The HTC One SV is a one of the first mid-range handsets to boast 4G connectivity. It has a 1.2GHz dual core processor with 1GB of RAM, comes with 8GB of internal storage and packs microSD card support. The screen is a 4.3-inch, 480x800-pixel resolution Super LCD2 panel, and around the back there’s a 5-megapixel snapper. The One SV is running Android 4.0 -- otherwise known as-- as well as version 4.1 of HTC’s own Sense user interface skin.
Because it’s 4G, the HTC One SV is currently exclusive to EE -- the only network in the UK to offer 4G connectivity on its contracts. For £36 per month on a two year contract, you can get the phone and a 500MB monthly allowance. Alternatively, the handset can be picked up for around £280 SIM free and unlocked.
Should I buy the HTC One SV?
It’s commendable that HTC is looking to bring 4G speeds to the masses, but aside from being able to download an album in double-quick time, there’s very little else on offer here that will impress mobile buyers.
The One SV is basically a weaker iteration of last year’s, with a slower processor, inferior camera and lower-resolution screen. 4G is the only tangible advantage this newer phone offers and when you consider the relatively high cost, it’s hard to justify paying nearly £1,000 over the course of a two-year contract just to have the benefit of speedier downloads. By this time next year, the One SV will look positively archaic in technical terms.
There’s little sense in choosing such an average device when other 4G-ready handsets are already available, such as the Samsung Galaxy S3 LTE. They might cost you a little more, but you won't be regretting your purchase 12 months down the line.
The One SV abandons the unibody construction showcased by so many of HTC’s other recent handsets. The back of the device pops off to reveal a removable 1,800mAh battery, micro-SIM bay and microSD card slot. High-end blowers with back covers you can remove are becoming increasingly rare these days, but there are definite plus points to this arrangement.
For starters, you can double up on batteries and carry a spare with you for long trips, and having a snap-on cover means that you don’t have the SIM and SD-card ports on the edges of the device, which results in a less cluttered external design.
The front of the One SV is a fairly plain slab of black Corning Gorilla Glass 2, with the earphone grille providing the only real landmark. It’s actually more of a indent than a traditional grille, and its depth means that dust and fluff accumulates inside it faster than I’d personally like. During the course of the review I found myself constantly having to dig debris out of it with my keys.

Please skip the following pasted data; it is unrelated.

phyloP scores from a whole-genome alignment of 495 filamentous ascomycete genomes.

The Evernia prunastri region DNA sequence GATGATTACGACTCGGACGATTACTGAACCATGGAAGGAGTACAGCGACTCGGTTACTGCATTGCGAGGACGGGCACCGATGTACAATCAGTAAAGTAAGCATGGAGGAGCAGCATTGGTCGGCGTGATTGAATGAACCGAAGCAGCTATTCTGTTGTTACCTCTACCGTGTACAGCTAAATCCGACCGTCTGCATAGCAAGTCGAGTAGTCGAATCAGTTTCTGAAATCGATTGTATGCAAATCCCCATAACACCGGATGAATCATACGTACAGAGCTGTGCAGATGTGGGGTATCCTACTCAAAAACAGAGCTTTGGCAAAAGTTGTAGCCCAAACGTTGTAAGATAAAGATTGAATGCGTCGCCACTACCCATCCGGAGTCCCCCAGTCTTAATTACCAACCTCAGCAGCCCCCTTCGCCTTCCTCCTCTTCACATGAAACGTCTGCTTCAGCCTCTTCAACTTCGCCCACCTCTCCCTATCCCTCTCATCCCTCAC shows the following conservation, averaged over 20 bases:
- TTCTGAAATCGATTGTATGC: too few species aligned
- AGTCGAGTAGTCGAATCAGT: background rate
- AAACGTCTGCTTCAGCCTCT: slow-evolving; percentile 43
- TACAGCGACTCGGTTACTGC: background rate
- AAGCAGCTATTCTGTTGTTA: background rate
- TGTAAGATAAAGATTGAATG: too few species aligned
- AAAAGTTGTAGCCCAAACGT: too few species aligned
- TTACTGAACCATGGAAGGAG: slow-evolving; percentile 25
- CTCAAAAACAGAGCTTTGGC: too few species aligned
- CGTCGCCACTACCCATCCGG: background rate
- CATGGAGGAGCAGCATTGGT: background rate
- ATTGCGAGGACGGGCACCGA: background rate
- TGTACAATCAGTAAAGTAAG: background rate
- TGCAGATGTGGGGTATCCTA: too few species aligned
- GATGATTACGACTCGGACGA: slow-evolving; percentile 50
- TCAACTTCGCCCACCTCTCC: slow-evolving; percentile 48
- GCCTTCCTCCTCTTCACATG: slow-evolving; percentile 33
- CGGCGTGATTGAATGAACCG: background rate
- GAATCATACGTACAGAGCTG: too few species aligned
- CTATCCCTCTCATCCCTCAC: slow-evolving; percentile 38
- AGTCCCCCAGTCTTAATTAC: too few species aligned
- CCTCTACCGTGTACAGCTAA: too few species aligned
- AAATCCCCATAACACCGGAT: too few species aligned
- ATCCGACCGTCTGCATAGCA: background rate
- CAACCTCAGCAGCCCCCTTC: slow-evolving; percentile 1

The back cover is plastic, but boasts a rubber-touch texture designed to increase grip. Around the edge of the phone you’ll find the volume rocker and power button set into a metallic-finish plastic casing. While it doesn’t feel like an expensive phone exactly, the One SV certainly feels like a sturdy, high-quality device. With the rear panel clicked firmly into place, you’d have little reason to think this wasn’t an entirely sealed design, like those of its more illustrious siblings.
The One SV’s 4.3-inch screen is the same size as the one on the One S, but the resolution has taken a hit. The One S had a 540x960-pixel panel, while this more recent offering can only muster 480x800 pixels.
That delivers a pixel density of 216ppi, which isn’t going to win any awards these days. Thankfully, the use of Super LCD2 technology does mean an above-average image quality, with bold colours and rock-solid viewing angles. Even so, when placed alongside the (cheaper) Google Nexus 4’s 768x1,280 pixels screen, the One SV ends up looking quite blocky.
The One SV is packing a Qualcomm Snapdragon S4 chipset, which is comprised of a dual-core 1.2GHz CPU and Adreno 305 graphics processor. This arrangement is held together by 1GB of RAM, which means that performance isn’t anywhere near as smooth as it is on some of the leading Android devices on the market -- many of which are boasting quad core chipsets and double the amount of memory.